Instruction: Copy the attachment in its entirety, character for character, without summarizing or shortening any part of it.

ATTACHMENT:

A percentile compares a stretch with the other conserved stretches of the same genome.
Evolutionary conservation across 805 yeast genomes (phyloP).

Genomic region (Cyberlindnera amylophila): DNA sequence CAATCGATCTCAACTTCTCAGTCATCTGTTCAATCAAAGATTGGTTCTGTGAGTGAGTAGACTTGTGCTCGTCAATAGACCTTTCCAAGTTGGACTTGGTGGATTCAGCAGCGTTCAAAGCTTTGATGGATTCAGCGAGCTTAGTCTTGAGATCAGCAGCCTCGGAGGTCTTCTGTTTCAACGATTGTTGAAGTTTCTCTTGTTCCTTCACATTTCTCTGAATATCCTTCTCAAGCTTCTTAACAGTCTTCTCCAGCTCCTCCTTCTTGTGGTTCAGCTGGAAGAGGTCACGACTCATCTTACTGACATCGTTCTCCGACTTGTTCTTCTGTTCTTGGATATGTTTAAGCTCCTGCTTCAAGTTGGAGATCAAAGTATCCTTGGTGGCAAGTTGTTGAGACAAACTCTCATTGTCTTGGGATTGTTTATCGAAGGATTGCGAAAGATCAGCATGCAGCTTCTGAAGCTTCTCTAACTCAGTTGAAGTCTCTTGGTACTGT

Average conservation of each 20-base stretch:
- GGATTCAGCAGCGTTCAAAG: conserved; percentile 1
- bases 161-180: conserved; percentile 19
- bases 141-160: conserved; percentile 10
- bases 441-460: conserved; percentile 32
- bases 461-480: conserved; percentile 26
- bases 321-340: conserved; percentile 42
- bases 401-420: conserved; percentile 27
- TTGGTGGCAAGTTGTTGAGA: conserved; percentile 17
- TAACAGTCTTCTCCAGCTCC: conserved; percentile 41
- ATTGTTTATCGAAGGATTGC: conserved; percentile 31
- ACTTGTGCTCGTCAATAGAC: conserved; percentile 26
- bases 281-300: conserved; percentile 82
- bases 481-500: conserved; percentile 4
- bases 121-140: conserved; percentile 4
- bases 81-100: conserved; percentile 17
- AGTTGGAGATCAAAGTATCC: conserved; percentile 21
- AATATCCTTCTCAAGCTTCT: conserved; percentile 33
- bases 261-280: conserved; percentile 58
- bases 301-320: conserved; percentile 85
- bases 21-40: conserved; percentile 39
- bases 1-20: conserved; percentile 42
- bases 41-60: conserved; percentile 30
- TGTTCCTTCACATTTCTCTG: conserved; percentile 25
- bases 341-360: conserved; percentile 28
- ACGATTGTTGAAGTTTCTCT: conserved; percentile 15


A percentile compares a stretch with the other conserved stretches of the same genome.
Evolutionary conservation across 805 yeast genomes (phyloP).

Genomic region (Cyberlindnera amylophila): DNA sequence CAATCGATCTCAACTTCTCAGTCATCTGTTCAATCAAAGATTGGTTCTGTGAGTGAGTAGACTTGTGCTCGTCAATAGACCTTTCCAAGTTGGACTTGGTGGATTCAGCAGCGTTCAAAGCTTTGATGGATTCAGCGAGCTTAGTCTTGAGATCAGCAGCCTCGGAGGTCTTCTGTTTCAACGATTGTTGAAGTTTCTCTTGTTCCTTCACATTTCTCTGAATATCCTTCTCAAGCTTCTTAACAGTCTTCTCCAGCTCCTCCTTCTTGTGGTTCAGCTGGAAGAGGTCACGACTCATCTTACTGACATCGTTCTCCGACTTGTTCTTCTGTTCTTGGATATGTTTAAGCTCCTGCTTCAAGTTGGAGATCAAAGTATCCTTGGTGGCAAGTTGTTGAGACAAACTCTCATTGTCTTGGGATTGTTTATCGAAGGATTGCGAAAGATCAGCATGCAGCTTCTGAAGCTTCTCTAACTCAGTTGAAGTCTCTTGGTACTGT

Average conservation of each 20-base stretch:
- GGATTCAGCAGCGTTCAAAG: conserved; percentile 1
- bases 161-180: conserved; percentile 19
- bases 141-160: conserved; percentile 10
- bases 441-460: conserved; percentile 32
- bases 461-480: conserved; percentile 26
- bases 321-340: conserved; percentile 42
- bases 401-420: conserved; percentile 27
- TTGGTGGCAAGTTGTTGAGA: conserved; percentile 17
- TAACAGTCTTCTCCAGCTCC: conserved; percentile 41
- ATTGTTTATCGAAGGATTGC: conserved; percentile 31
- ACTTGTGCTCGTCAATAGAC: conserved; percentile 26
- bases 281-300: conserved; percentile 82
- bases 481-500: conserved; percentile 4
- bases 121-140: conserved; percentile 4
- bases 81-100: conserved; percentile 17
- AGTTGGAGATCAAAGTATCC: conserved; percentile 21
- AATATCCTTCTCAAGCTTCT: conserved; percentile 33
- bases 261-280: conserved; percentile 58
- bases 301-320: conserved; percentile 85
- bases 21-40: conserved; percentile 39
- bases 1-20: conserved; percentile 42
- bases 41-60: conserved; percentile 30
- TGTTCCTTCACATTTCTCTG: conserved; percentile 25
- bases 341-360: conserved; percentile 28
- ACGATTGTTGAAGTTTCTCT: conserved; percentile 15